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Former good article Aluminium was one of the good articles, but it has been removed from the list. There are suggestions below for improving the article to meet the good article criteria. Once these issues have been addressed, the article can be renominated. Editors may also seek a reassessment of the decision if they believe there was a mistake.
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Aluminum vs. Aluminium[edit]

Moved to Talk:Aluminium/Spelling#Aluminum_vs._Aluminium

Magnetic properties of aluminum[edit]

Aluminum is paramagnetic[1], not nonmagnetic. I think this should be fixed. 23:30, 21 March 2016 (EET) — Preceding unsigned comment added by Dexterelu (talkcontribs)


Semi-protected edit request on 5 April 2016[edit]

UK Pronunciation should not link to "/En-us-aluminium.ogg". It should probably link to "/En-uk-aluminium.ogg" or the equivalent. Goron40 (talk) 20:32, 5 April 2016 (UTC)

Link changed to File:En-uk-aluminium.ogg. -- AxG /  10 years of editing 20:38, 5 April 2016 (UTC)

Semi-protected edit request on 19 April 2016[edit]

change aluminium to aluminum in the title of the page Mnecraftjohn (talk) 02:00, 19 April 2016 (UTC)

Wikipedia already has a page for discussing this issue. See Talk:Aluminium/Spelling. Dolphin (t) 02:35, 19 April 2016 (UTC)
X mark.svg Not done as MOS:RETAIN- Arjayay (talk) 08:34, 19 April 2016 (UTC)
Information icon Please note, there is not just a page on this issue, there are three archives on it (see top of page), whereas there are only two archives on the metal itself - Arjayay (talk) 08:38, 19 April 2016 (UTC)

Aluminium in ship building[edit]

It looks like some of the sources deny the fires as a cause of the discontinuty in the use of aluminium in naval ships.

--Stone (talk) 20:09, 25 April 2016 (UTC)

" Health concerns" section[edit]

I was visiting East Germany close before and after the unification. What surprized me most was the complete, I mean really 100% complete disappearance of aluminium cookware from shops. This means that health concerns with aluminium was pretty high.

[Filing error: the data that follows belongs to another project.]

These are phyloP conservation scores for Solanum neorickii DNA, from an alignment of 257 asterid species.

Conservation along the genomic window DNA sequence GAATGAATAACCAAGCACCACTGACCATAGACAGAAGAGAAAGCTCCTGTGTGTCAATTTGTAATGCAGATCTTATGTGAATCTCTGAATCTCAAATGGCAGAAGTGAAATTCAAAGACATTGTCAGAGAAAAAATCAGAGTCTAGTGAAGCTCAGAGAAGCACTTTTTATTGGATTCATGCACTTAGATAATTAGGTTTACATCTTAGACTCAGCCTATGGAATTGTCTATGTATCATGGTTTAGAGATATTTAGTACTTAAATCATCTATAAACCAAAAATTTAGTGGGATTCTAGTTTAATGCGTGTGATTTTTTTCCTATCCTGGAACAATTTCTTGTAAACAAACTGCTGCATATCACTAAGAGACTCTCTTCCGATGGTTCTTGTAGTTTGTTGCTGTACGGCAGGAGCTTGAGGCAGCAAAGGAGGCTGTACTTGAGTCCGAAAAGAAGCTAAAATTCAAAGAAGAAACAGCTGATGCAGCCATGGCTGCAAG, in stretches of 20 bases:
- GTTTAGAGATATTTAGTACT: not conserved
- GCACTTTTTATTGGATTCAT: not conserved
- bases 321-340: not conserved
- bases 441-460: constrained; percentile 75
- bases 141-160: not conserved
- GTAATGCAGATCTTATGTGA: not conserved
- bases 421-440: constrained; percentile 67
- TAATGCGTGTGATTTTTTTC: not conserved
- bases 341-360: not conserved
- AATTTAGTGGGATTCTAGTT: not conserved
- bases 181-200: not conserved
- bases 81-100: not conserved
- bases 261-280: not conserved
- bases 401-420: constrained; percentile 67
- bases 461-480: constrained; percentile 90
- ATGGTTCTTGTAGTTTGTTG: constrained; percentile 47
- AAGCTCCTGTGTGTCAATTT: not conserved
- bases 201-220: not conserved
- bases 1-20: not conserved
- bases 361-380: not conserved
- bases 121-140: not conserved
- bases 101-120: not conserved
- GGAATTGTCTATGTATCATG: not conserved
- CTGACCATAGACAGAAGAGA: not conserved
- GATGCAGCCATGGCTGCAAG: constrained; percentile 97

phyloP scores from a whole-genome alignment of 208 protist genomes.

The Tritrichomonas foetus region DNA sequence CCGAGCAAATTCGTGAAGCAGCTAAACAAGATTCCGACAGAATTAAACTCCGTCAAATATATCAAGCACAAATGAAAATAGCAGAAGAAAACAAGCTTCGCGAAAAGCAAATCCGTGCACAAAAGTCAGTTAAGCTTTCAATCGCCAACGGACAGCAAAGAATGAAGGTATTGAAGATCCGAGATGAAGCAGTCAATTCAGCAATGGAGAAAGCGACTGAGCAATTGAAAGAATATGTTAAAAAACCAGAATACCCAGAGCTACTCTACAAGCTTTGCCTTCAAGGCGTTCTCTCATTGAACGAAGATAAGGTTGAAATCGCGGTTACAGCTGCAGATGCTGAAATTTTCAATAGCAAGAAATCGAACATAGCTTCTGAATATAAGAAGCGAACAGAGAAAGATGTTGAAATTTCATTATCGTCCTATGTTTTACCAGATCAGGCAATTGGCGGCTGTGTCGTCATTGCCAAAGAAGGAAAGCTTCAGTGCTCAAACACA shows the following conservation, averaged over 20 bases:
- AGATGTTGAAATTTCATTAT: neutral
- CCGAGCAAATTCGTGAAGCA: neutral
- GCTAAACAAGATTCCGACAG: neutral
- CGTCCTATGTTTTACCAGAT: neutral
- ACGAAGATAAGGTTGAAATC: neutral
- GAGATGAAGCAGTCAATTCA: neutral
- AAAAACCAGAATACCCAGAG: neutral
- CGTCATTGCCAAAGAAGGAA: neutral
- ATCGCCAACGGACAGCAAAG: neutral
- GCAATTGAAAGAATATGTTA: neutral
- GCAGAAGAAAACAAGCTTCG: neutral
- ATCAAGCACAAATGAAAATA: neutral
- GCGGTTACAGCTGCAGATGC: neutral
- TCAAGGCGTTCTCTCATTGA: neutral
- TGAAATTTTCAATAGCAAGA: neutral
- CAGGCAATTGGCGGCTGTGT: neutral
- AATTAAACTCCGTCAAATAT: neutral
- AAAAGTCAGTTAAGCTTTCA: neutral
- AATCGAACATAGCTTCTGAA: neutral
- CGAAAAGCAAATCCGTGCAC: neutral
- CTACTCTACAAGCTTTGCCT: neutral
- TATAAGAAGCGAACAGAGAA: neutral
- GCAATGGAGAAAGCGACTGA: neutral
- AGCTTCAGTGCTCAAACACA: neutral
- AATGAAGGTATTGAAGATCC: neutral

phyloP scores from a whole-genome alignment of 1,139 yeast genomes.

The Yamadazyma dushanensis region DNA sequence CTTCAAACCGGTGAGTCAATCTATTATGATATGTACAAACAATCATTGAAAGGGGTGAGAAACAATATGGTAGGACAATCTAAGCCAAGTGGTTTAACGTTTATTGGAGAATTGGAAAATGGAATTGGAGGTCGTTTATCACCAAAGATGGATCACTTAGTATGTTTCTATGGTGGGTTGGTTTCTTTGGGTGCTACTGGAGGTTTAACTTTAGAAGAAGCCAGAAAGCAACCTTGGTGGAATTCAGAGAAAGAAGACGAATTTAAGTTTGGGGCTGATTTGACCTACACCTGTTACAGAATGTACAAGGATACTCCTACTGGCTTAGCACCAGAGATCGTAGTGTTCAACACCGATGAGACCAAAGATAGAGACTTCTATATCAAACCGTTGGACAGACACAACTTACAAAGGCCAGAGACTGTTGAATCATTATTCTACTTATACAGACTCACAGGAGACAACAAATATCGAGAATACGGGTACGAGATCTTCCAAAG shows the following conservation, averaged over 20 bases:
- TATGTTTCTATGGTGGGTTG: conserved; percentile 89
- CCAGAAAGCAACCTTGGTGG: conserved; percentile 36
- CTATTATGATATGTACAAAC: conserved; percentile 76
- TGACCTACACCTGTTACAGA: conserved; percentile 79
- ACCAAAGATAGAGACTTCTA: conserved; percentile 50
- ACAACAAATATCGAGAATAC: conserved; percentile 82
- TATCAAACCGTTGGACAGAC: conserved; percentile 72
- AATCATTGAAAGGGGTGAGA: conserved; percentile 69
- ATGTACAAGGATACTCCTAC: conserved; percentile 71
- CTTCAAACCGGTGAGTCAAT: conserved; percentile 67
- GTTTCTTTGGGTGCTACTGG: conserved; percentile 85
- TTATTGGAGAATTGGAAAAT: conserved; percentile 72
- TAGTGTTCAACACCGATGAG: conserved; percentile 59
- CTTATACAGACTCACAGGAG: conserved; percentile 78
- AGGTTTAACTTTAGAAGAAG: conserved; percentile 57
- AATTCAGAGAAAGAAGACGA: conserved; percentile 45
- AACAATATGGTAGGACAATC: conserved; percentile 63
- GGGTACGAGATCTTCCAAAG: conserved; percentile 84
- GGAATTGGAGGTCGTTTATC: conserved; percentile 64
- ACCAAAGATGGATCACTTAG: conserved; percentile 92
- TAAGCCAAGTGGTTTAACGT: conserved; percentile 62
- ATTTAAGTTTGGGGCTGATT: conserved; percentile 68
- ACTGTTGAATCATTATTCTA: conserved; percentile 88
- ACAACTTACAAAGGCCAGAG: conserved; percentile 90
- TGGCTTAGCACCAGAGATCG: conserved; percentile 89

Therefore I noticed that the article is somewhat self-contradictory: "The use of aluminium cookware has not been shown to lead to aluminium toxicity in general..." and right next to it: "Studies have shown that consumption of acidic foods or liquids with aluminium significantly increases aluminium absorption". "significantly increases" - does this mean to dangerous levels?

Second, was there any legislation against aluminum cookware?

In general, it will be interesting to have a historical overview of attitudes towards aluminium pottery and tableware. Staszek Lem (talk) 16:16, 26 April 2016 (UTC)

Well, I'm no expert, but I'd imagine that the first sentence you quote answers the question about the second: while acidic foods may increase one's aluminum absorption, it has not been shown to be at dangerous levels that would lead to aluminum toxicity. The two aren't contradictory. I also wouldn't personally speculate on aluminum cookware in East Germany, but health concerns aren't the only reason one might not see aluminum in shops. Writ Keeper  17:36, 26 April 2016 (UTC)
I am not asking you to speculate. I had a prominent observation: I was specifically asked to buy a particular kind of aluminium cezve I brought from the previous trip; I've had a business trip across a dozen of East Germany cities and was surprised to see only brass and stainless steel ones, and that's why I noticed that the rest of aluminium cookware disappeared as well. Here is my question: why? Certainly it was a prominent reason, deserved to be described in wikipedia (unless my memories fail me). Staszek Lem (talk) 18:48, 26 April 2016 (UTC)
P.S. I did google a bit and did see claims about Al pots banned in Europe, but some other sites claim it is bunk. So even this claim is a myth, it is quite common and may deserve some research as well. Some of good mythbusters are [1] and [2]. Still, what I saw is my anecdote, of course, but I don't think my brain fails me (yet :-); I don't use Al cookware, neither I am wearing Al tin hat  :-). Staszek Lem (talk) 18:54, 26 April 2016 (UTC)
[3] "Various factions in the German government, says Mittelman, have tried periodically to ban aluminum cookware by law". Staszek Lem (talk) 19:06, 26 April 2016 (UTC)
I don't have hard data either, but I notice that pressure cookers are still mostly made of aluminium, which one would expect to dissolve faster than normal cookware. Most other types of aluminium cookware available in UK are lined with non-stick coatings. If there are health concerns they are likely connected with Alzheimer's disease see (Cause#Other hypotheses) and early onset dementia. Use of al foil remains almost universal. Plantsurfer 19:12, 26 April 2016 (UTC)
AFAIU pressure cookers (and aircraft) are made of al-based alloys, which may (or may not) bind Al much stronger against dissolving/reacting. Staszek Lem (talk) 19:27, 26 April 2016 (UTC)
From some texts and from personal experience, when aluminium pots are used to cook or store acidic foods, it oxidizes heavily (yes, I am aware that Al is always covered with a thin but strong film of oxide) and with this it deteriorates the taste and color of food. Staszek Lem (talk) 19:27, 26 April 2016 (UTC)
That discoloration, and the fact that the pans slowly dissolve in a dishwasher, probably has a lot to do with the modern preference for stainless steel. I doubt if aluminium toxicity is a major concern for consumers in this country. Plantsurfer 19:41, 26 April 2016 (UTC)